Luckily, there was a camera store in Guìlín that was able to fix the lens for a lot lower price than I had feared.



Visiting the Lóngjǐ­ Rice Terraces north of Guilin. The rice terraces of Lóngjǐ­ were largely unknown to the world until in the ’90s a photographer documented the area with stunning images.

A rice farmer tends his rice terraces in Lóngjǐ­.

Longji Rice Terraces

Panoramic from the Nine Dragons and Five Tigers viewing point in Lóngjǐ­.

Back in Yángshuò


I wasn’t yet finished with Yángshuò and returned in the hope to take better photos under hopefully better weather.


The view of the west side of Yángshuò city at night.

I had heard of the cormorant fishermen at Xìngpíng who were eager to pose for photos as they were no longer able to make a living from fishing the way that they used to. In Guìlín city, nowadays local actors had resorted to act as cormorant fishermen by standing up with a cormorant, a large type of bird, when a tourist boat floats by.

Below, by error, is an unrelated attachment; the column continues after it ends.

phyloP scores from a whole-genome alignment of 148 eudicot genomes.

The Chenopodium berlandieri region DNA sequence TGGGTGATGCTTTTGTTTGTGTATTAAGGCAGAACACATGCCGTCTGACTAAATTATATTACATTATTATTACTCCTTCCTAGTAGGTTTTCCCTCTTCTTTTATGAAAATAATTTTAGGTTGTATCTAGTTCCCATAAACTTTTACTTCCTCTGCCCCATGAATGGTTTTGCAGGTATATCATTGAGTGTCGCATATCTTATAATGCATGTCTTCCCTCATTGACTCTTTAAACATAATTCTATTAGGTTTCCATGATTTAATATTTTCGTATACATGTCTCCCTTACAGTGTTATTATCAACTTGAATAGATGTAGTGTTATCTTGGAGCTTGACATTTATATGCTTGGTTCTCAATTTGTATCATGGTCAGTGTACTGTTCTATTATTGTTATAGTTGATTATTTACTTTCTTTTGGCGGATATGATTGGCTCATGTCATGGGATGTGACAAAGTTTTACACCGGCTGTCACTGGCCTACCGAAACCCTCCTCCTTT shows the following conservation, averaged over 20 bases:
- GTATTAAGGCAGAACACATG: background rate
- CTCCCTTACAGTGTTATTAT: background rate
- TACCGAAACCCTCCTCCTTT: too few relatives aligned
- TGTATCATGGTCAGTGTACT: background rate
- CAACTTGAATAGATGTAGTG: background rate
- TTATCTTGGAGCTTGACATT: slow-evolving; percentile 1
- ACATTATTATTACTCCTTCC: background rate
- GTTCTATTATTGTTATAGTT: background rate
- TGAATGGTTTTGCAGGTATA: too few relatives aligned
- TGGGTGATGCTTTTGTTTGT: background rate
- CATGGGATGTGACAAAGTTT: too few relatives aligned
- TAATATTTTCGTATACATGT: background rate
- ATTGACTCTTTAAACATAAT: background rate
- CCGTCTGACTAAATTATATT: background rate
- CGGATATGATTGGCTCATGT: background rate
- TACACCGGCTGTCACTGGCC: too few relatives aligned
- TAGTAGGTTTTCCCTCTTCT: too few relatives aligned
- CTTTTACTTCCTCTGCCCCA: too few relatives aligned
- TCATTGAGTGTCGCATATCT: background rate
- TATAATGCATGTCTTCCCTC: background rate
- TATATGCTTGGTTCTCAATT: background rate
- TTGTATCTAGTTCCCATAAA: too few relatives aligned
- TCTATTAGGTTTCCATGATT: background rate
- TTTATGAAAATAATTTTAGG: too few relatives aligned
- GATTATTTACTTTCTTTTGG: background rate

I asked a hostel how I could get in touch with one of the original fishermen and they were able to connect me to 白胡子, or “white beard”.

黄全德, or nicknamed 白胡子 “white beard”, demonstrates how he used to catch his fish with a net.

Cormorant fishermen use the cormorant to catch the fish for them. When the bird returns to the boat the fisherman can stroke the neck causing the bird to regurgitate the fish, hence catching the fish.

黄全德, or “White Beard”, is a cormorant fisherman just like his dad. He is one of the last fishermen alive who has actually practiced this craft in the past to make a living.

黄全德 lit an oil lamp on his boat made from bamboo along the Lí river in Xìngpíng. This exact landscape is featured on a 20 Yuan bill.